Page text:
“Anywhere where in order to get rich you have to make someone else richer is America” says musician Deni (Donald Glover) early into Guava Island — a cynical musing that proves a thematic ingress for this film. The specifics of the fictional, Caribbean-flecked nation used as Guava Island’s setting are related in a dazzlingly rendered 2D-animated prologue that’s emphatic in its fable influence. Once a paradise, Guava Island has since commodified its magical silkworms under the rule of a lineage of capitalist despots. Deni, who as it turns out is actually an eternal optimist, sees the particularly western notion of enterprise as antagonist-of-freedom, and of a world of inescapable free market commerce, not as the result of geography, but rather a pervasive, class-dividing philosophy of plenty. Operating largely as a folktale, the subjugation that faces the working class in Guava Island is further emphasized, aesthetically, through typical dystopian world-building touches: the ruling plutocrats wear red, including the local, bluntly named dictator Red Cargo (Nonso Anozie); the working class, largely viewed toiling on looms and backgrounded by austere factory walls, are always robed in blue; and Deni, an employee of Red, but also someone afforded the liberty and luxury of his own radio show and community fame, is unsubtly given the surname Maroon. Against this sociopolitical backdrop, Guava Island also touches on Deni’s relationship with his girlfriend, Kofi (Rihanna), the couple’s shared dream of free living and their pitted worldviews (his idealist, hers pragmatist), Deni’s attempt to throw a music festival for the people (a joyous reprieve from a seven-day work week; Red, though, is convinced that no one will show up to work following a night of carousing) — and the tragedy inherent when resistance meets status quo.
The limited ambition chosen and structure of Guava Island — expository dumps bridging the distance between musical interludes — make the film register as a sort of anti-Lemonade.
Built around a handful of Donald Glover a.k.a. Childish Gambino impromptus (“This is America,” “Summertime Magic,” and “Saturday”), Guava Island plays as a lo-fi, Soderberghian micro-indie musical. The film, which was shot in Cuba, features unassuming, pastel-colored concrete facades, and its digital cinematography has been treated with grainy, 16mm-imitating after-effects, both serving to aid Glover’s bid for ‘chill vibes’ – stripped away is the expected high-budget sheen. Director Hiro Mirai (who previously worked with Glover on the TV show Atlanta and on his 2018 music video, “This Is America”) opts for a home video quality that extends particular grace to the pared-down musical set pieces, the highlight being a seaside serenade set to “Magic” which ends with an anxious Kofi softening enough to join Deni in playful dance, a moment briefly captured in a wide angle shot that emphasizes a shared, kinetic unity, as well as the smallness of humans who are systemically oppressed. However, the limited ambition and chosen structure of Guava Island — expository dumps bridging the distance between musical interludes — make the film register as a sort of anti-Lemonade. Where Beyonce’s work benefited from its weaving of sleek, disparate visuals (thanks to a roster of auteurist lensers) with avant-garde narrative vignettes, Murai goes for an easygoing tenor and a simple plot line, both of which too often serve to spotlight his film’s inadequacies. Rihanna, on the other hand, plays Kofi with knowing skepticism and acuity, salvaging the thankless role she’s been given. But it’s inconceivable as to why Rih’s been stripped of the mic, and it’s genuinely regressive the way Kofi is relegated to the role of a doting woman who ultimately kowtows to Deni’s charms and ideals. This confluence of mistakes gives Guava Island the unambiguous feel of a vanity project; it bets too much on the appeal of its relaxed approach and on its star-power. Had it embraced more of the mysticism introduced in its prologue, it may have been the kind of oddity it’s striving to be. Instead, this is a right-minded, but merely diverting, yarn, one that’s successful in fits and starts but lacking in vision.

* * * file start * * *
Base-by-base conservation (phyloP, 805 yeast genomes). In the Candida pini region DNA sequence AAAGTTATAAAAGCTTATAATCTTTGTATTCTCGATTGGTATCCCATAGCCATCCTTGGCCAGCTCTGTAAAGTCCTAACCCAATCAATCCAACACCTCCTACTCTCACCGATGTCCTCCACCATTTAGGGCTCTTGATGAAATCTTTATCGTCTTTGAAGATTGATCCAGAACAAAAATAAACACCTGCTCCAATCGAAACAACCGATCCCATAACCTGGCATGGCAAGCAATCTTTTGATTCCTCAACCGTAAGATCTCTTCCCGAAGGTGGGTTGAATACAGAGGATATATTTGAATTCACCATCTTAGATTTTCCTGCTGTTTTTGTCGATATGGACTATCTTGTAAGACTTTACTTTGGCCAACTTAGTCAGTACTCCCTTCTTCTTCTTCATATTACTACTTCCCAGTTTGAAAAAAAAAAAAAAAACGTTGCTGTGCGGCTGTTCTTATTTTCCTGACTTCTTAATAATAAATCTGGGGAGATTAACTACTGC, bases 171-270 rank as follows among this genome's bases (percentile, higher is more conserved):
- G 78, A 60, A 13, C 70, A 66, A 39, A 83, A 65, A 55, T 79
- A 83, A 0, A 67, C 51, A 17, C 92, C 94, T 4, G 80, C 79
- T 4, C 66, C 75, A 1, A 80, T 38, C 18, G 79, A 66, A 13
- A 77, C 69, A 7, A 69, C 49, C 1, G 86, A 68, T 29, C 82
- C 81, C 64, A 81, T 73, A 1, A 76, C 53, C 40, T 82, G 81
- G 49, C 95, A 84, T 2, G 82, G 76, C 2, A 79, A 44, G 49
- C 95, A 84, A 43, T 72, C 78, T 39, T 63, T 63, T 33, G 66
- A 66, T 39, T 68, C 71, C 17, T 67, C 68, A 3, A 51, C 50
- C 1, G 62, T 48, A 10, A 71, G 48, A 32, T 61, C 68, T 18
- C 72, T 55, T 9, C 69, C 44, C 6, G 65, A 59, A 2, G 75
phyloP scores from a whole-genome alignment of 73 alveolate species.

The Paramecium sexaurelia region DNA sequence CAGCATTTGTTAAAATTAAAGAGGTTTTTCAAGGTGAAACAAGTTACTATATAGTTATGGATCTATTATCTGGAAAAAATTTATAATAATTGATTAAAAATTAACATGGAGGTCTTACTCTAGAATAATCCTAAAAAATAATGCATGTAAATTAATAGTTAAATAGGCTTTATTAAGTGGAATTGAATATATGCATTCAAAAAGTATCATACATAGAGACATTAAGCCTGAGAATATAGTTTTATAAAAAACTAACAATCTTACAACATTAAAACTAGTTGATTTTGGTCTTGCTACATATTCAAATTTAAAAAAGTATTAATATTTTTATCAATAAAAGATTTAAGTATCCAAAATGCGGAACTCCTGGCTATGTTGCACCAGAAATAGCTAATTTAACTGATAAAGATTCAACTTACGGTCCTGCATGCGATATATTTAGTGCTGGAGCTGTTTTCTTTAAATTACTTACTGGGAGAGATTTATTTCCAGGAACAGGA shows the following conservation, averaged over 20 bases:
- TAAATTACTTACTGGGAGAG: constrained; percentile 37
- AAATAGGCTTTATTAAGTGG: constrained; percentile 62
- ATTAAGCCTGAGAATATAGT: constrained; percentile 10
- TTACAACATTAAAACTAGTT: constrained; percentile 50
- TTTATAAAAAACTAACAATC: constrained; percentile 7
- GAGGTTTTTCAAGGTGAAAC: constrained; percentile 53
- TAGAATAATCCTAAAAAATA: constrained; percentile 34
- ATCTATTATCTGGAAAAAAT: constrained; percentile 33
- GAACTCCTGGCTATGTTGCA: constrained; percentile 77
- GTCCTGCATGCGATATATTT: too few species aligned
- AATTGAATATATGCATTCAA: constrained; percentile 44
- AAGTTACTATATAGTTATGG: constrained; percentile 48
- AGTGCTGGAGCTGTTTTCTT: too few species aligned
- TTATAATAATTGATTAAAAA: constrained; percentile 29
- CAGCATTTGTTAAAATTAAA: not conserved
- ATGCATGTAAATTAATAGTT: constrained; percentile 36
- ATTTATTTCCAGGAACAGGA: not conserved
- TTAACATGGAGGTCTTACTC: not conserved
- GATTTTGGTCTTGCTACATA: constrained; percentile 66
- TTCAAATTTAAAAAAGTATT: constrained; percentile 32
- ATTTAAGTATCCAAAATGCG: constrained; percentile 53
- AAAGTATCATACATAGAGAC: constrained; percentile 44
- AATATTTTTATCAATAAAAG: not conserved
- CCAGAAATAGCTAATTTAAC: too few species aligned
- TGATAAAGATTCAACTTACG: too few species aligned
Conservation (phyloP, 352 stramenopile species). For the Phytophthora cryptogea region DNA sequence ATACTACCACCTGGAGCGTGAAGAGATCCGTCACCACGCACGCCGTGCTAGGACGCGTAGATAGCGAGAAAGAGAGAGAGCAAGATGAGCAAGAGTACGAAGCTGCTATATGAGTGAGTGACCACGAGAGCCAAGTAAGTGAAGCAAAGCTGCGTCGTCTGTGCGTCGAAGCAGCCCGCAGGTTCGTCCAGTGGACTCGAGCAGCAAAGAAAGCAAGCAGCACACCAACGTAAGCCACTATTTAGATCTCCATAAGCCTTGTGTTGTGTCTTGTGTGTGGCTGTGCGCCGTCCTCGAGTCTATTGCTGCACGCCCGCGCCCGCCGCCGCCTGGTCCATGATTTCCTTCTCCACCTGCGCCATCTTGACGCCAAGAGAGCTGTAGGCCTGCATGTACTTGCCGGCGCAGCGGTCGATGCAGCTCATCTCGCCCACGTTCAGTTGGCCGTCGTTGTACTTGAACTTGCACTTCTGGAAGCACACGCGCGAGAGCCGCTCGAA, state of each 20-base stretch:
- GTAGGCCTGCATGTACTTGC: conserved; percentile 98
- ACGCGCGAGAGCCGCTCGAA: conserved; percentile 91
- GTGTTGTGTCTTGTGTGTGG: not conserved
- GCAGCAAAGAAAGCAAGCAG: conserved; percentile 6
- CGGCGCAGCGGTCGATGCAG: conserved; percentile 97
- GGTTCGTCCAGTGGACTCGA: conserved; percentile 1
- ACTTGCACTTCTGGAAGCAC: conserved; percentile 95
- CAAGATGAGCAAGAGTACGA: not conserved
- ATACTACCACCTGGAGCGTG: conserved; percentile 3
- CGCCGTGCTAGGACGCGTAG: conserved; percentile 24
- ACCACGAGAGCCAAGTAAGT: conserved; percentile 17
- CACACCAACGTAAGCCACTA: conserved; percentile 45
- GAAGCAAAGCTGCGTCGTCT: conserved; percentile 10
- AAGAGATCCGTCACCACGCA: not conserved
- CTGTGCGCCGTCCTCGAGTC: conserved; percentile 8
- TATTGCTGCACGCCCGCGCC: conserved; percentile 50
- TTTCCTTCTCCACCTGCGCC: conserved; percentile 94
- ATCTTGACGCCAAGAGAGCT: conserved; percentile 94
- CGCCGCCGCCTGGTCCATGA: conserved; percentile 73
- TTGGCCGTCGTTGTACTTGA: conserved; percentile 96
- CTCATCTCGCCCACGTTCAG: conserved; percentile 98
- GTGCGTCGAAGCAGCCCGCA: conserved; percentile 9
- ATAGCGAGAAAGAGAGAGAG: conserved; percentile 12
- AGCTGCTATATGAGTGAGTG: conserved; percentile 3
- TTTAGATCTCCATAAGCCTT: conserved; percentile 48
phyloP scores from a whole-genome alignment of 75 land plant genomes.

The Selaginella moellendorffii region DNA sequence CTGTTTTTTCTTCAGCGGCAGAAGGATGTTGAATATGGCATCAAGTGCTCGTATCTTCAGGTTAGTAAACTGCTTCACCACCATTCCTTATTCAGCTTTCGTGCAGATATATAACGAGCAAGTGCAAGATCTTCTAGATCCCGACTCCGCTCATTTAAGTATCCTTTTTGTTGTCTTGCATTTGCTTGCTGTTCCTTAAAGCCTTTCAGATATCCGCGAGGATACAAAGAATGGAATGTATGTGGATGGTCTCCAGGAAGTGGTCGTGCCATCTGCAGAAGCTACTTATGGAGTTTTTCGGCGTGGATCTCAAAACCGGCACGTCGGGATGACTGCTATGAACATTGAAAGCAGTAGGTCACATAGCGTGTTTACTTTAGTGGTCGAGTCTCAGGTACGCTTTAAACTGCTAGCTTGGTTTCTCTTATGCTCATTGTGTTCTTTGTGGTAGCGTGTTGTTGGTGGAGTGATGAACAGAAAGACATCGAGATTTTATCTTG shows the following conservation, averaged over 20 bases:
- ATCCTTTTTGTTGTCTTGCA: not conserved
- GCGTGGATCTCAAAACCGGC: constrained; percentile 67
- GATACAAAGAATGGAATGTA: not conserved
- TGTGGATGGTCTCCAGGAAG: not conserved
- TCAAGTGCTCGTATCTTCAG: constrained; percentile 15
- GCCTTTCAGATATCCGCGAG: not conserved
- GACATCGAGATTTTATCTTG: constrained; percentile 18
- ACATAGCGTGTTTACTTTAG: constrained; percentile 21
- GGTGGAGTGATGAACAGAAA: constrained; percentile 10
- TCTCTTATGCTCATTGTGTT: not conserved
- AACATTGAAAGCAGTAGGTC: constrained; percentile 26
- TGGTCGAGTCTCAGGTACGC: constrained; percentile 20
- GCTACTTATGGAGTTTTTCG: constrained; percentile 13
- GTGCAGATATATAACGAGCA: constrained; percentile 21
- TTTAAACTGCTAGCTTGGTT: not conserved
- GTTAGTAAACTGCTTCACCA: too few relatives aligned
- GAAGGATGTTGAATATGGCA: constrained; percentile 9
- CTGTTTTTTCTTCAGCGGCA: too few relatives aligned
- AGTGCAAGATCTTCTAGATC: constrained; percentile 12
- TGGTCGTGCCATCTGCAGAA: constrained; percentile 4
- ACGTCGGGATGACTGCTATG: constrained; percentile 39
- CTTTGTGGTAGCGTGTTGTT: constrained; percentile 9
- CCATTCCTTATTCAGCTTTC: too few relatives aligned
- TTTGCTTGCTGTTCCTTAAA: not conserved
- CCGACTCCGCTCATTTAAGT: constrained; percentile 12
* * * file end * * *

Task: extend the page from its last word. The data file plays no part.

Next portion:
You can currently stream Hiro Murai’s Guava Island on Amazon.